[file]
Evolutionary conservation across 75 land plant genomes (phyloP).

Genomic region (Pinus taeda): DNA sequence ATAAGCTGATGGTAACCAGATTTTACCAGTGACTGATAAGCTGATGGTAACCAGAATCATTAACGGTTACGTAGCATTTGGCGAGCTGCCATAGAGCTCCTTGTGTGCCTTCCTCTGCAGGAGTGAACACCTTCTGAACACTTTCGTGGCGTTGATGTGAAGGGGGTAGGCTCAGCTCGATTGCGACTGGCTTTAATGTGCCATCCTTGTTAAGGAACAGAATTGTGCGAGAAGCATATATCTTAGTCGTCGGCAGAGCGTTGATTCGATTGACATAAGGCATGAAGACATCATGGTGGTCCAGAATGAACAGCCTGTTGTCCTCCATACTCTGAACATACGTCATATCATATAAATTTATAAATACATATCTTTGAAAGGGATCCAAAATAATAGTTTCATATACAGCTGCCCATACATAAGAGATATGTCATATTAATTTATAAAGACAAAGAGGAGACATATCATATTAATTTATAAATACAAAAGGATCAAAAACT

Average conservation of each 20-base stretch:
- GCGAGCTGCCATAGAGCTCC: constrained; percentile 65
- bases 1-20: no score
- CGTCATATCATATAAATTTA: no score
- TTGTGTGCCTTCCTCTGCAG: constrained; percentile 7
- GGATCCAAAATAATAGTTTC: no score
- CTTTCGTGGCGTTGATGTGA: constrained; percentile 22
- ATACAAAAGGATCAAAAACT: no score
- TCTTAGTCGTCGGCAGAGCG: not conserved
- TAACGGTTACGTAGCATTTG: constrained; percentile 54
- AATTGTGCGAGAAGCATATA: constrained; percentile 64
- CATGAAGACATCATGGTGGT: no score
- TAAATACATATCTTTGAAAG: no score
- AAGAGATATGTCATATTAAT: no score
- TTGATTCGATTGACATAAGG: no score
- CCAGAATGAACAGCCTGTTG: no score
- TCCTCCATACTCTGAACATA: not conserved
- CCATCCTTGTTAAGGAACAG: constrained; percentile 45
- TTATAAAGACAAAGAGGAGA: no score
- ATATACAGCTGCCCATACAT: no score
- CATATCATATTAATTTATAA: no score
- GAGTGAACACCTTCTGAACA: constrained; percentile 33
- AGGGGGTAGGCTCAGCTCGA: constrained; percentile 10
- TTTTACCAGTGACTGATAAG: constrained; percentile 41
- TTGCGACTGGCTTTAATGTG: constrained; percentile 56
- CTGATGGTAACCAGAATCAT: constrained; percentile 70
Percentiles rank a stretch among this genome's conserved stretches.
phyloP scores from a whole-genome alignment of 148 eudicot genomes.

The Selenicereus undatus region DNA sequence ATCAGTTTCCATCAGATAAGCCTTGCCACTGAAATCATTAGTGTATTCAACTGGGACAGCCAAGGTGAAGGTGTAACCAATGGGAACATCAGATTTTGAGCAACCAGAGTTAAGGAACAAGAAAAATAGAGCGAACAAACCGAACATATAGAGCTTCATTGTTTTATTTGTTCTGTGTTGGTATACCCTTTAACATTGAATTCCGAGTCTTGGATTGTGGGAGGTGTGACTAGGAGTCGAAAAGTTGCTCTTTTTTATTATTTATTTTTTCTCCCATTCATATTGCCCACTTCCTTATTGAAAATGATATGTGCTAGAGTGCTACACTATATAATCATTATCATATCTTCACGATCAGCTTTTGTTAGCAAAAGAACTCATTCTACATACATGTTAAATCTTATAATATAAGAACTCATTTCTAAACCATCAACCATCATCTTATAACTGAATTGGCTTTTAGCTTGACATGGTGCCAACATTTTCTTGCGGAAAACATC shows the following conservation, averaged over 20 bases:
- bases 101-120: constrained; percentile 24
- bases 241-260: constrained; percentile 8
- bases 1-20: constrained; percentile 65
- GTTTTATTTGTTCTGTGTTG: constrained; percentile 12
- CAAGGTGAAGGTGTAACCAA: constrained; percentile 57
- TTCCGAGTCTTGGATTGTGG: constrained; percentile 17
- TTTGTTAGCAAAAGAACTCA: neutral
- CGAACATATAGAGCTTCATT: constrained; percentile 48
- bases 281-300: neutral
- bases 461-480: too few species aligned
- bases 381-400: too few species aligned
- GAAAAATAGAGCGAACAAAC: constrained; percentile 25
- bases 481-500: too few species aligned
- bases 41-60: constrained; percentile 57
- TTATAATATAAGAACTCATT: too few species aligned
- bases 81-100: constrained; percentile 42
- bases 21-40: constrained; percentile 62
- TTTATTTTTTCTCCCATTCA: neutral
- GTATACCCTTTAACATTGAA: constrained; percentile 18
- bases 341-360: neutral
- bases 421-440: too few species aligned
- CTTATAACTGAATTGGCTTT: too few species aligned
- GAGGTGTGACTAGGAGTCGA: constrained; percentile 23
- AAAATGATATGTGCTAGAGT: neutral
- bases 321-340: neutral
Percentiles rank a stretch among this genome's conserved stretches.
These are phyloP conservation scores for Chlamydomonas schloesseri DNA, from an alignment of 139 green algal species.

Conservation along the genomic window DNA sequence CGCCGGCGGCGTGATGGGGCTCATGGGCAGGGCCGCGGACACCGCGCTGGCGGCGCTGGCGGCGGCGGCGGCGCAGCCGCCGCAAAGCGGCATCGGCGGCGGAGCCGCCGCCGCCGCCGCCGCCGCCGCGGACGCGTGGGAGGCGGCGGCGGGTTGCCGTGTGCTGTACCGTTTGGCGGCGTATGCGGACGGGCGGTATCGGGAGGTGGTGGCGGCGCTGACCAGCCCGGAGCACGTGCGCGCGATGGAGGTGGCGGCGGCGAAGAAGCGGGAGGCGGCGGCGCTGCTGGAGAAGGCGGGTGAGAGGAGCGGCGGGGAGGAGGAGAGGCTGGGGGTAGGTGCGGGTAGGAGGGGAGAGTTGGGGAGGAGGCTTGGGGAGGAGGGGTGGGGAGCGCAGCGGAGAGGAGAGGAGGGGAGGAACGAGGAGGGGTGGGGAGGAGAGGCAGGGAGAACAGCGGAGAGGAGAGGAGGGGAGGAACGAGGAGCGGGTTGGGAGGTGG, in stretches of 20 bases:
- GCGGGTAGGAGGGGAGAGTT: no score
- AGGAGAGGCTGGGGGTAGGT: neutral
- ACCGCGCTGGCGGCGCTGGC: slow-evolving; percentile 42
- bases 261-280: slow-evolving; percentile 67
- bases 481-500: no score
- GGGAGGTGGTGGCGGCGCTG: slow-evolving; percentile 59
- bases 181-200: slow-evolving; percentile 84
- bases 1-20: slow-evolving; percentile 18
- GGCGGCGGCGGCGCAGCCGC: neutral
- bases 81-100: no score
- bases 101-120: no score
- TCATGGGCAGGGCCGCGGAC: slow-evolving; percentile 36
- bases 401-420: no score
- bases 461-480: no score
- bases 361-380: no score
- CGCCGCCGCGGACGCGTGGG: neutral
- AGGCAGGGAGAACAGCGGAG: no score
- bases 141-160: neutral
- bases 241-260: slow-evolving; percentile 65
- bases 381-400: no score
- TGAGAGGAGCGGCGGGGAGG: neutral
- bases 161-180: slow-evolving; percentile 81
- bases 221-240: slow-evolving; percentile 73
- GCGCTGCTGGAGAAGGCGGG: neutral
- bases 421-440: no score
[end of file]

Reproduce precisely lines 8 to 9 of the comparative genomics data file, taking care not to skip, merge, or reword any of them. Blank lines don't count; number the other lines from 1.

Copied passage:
- GGATCCAAAATAATAGTTTC: no score
- CTTTCGTGGCGTTGATGTGA: constrained; percentile 22